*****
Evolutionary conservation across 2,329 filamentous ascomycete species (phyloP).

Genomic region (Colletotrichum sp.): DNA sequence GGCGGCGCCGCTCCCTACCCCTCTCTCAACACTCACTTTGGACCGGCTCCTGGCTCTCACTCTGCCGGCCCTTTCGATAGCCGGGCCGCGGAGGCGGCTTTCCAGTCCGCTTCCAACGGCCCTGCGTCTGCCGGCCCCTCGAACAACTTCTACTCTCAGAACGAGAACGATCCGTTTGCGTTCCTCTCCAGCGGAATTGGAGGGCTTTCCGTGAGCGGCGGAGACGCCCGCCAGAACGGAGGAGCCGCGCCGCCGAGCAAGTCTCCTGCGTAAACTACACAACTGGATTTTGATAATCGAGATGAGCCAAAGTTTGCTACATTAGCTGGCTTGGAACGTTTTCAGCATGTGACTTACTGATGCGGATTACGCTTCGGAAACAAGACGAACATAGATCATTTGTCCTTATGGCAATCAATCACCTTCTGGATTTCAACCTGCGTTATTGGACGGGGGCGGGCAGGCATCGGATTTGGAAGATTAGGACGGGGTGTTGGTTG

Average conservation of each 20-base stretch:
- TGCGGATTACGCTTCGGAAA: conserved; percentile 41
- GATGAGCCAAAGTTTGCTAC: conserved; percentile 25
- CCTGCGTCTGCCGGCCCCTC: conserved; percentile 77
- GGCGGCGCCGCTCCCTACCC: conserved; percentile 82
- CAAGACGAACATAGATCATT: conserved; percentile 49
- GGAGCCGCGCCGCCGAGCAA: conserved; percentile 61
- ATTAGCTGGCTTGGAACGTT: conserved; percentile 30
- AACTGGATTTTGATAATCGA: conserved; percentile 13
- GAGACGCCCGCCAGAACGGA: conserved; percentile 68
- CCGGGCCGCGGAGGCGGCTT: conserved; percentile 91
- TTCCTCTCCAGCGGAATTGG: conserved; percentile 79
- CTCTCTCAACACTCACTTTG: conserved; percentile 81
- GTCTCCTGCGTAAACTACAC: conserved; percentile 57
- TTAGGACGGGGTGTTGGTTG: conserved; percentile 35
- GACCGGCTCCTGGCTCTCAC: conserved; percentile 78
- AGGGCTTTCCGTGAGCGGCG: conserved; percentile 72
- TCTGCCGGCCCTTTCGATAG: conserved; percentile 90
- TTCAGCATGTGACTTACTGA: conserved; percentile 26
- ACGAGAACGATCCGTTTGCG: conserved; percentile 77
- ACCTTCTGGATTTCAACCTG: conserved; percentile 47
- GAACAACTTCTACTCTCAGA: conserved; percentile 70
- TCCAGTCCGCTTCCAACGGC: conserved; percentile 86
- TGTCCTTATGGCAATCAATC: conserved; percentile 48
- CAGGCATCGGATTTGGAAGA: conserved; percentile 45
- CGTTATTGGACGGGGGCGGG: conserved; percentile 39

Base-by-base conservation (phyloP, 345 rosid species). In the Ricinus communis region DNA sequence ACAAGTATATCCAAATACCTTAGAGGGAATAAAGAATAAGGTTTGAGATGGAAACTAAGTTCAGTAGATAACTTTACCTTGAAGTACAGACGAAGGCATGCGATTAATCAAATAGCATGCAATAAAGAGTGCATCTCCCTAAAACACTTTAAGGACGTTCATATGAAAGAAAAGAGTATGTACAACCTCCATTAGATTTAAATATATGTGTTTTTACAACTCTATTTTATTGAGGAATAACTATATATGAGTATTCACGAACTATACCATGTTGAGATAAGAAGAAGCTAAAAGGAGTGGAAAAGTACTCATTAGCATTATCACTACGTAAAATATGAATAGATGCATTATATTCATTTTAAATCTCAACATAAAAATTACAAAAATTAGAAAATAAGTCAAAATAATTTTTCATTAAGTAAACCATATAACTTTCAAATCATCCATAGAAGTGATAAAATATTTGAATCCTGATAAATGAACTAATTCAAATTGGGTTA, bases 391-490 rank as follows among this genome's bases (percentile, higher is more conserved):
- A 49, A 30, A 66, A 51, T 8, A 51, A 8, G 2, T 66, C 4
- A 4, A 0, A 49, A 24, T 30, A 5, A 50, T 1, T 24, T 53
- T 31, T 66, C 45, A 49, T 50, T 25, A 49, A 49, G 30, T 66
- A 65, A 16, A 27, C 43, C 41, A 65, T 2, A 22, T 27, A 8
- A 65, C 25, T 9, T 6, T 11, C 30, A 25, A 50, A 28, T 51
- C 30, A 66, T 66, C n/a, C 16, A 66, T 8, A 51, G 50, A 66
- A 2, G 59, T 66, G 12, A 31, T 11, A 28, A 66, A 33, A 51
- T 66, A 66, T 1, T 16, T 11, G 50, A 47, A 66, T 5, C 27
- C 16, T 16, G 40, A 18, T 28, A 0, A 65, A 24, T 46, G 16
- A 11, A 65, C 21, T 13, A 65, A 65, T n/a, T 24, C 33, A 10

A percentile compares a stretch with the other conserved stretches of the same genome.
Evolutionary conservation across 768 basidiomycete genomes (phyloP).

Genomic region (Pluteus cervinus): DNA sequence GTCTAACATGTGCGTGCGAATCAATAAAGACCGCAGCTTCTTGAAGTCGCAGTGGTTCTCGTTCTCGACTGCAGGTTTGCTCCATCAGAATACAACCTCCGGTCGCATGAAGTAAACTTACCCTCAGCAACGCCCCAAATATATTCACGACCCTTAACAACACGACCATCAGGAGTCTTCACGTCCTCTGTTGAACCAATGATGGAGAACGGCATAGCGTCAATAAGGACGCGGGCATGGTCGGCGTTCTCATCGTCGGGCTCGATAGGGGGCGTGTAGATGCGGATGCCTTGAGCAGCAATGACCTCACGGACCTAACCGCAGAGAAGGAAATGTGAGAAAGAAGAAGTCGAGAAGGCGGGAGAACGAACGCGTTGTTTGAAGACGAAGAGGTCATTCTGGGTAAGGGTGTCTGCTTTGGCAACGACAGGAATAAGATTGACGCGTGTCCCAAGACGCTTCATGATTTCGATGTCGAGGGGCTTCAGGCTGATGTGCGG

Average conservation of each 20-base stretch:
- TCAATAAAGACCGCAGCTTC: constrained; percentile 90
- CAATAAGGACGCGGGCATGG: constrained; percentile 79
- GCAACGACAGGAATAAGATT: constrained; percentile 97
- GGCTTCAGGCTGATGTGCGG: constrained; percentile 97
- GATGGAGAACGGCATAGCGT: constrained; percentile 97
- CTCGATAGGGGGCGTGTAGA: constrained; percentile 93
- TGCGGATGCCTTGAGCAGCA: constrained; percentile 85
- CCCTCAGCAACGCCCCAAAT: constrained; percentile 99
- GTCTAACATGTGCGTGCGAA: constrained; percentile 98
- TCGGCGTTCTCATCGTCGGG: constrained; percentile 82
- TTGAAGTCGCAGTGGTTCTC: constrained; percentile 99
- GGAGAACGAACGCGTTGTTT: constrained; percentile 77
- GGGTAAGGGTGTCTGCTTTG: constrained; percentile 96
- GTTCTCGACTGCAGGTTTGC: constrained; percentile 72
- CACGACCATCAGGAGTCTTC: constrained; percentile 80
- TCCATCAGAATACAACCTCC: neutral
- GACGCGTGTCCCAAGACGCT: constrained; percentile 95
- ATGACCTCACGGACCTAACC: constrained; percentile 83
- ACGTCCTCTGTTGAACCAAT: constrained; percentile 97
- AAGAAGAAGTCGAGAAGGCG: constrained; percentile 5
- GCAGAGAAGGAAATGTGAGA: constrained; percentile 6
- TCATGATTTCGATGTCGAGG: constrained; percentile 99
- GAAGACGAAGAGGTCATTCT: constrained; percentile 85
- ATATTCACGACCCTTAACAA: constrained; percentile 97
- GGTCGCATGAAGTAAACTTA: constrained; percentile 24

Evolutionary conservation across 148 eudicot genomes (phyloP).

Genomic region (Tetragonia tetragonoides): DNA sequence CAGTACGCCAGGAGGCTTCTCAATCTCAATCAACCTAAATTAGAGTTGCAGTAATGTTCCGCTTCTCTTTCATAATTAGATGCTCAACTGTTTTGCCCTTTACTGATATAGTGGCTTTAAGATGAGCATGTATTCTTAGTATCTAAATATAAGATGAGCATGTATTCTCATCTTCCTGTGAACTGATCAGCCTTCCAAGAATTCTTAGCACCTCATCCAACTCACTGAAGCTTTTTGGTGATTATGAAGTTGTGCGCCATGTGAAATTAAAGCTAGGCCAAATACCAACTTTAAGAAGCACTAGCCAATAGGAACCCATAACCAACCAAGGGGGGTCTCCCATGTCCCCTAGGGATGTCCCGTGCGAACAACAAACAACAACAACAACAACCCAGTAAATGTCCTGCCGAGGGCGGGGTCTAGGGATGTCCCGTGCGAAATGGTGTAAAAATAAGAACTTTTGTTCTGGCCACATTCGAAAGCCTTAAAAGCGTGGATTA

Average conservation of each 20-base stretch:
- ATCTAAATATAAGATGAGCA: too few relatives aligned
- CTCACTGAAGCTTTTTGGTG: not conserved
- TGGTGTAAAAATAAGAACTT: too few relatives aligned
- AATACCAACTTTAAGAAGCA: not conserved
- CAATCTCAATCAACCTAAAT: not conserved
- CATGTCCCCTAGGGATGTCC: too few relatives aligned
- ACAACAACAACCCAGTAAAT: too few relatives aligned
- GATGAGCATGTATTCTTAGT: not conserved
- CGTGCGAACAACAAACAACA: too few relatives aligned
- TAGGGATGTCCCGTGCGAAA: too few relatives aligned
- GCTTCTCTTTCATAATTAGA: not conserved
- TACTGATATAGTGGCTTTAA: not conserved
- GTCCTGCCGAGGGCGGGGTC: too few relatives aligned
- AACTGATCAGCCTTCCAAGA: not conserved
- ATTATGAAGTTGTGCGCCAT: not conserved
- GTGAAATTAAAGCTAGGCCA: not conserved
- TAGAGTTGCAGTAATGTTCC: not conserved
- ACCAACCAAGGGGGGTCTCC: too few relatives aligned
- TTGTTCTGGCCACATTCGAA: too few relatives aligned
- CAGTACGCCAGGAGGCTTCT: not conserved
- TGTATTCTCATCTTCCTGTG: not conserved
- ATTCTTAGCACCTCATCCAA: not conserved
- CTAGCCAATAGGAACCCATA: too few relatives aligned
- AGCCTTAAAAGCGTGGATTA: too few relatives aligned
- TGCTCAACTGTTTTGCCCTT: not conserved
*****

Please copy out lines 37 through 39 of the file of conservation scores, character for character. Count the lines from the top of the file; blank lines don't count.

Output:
- T 66, A 66, T 1, T 16, T 11, G 50, A 47, A 66, T 5, C 27
- C 16, T 16, G 40, A 18, T 28, A 0, A 65, A 24, T 46, G 16
- A 11, A 65, C 21, T 13, A 65, A 65, T n/a, T 24, C 33, A 10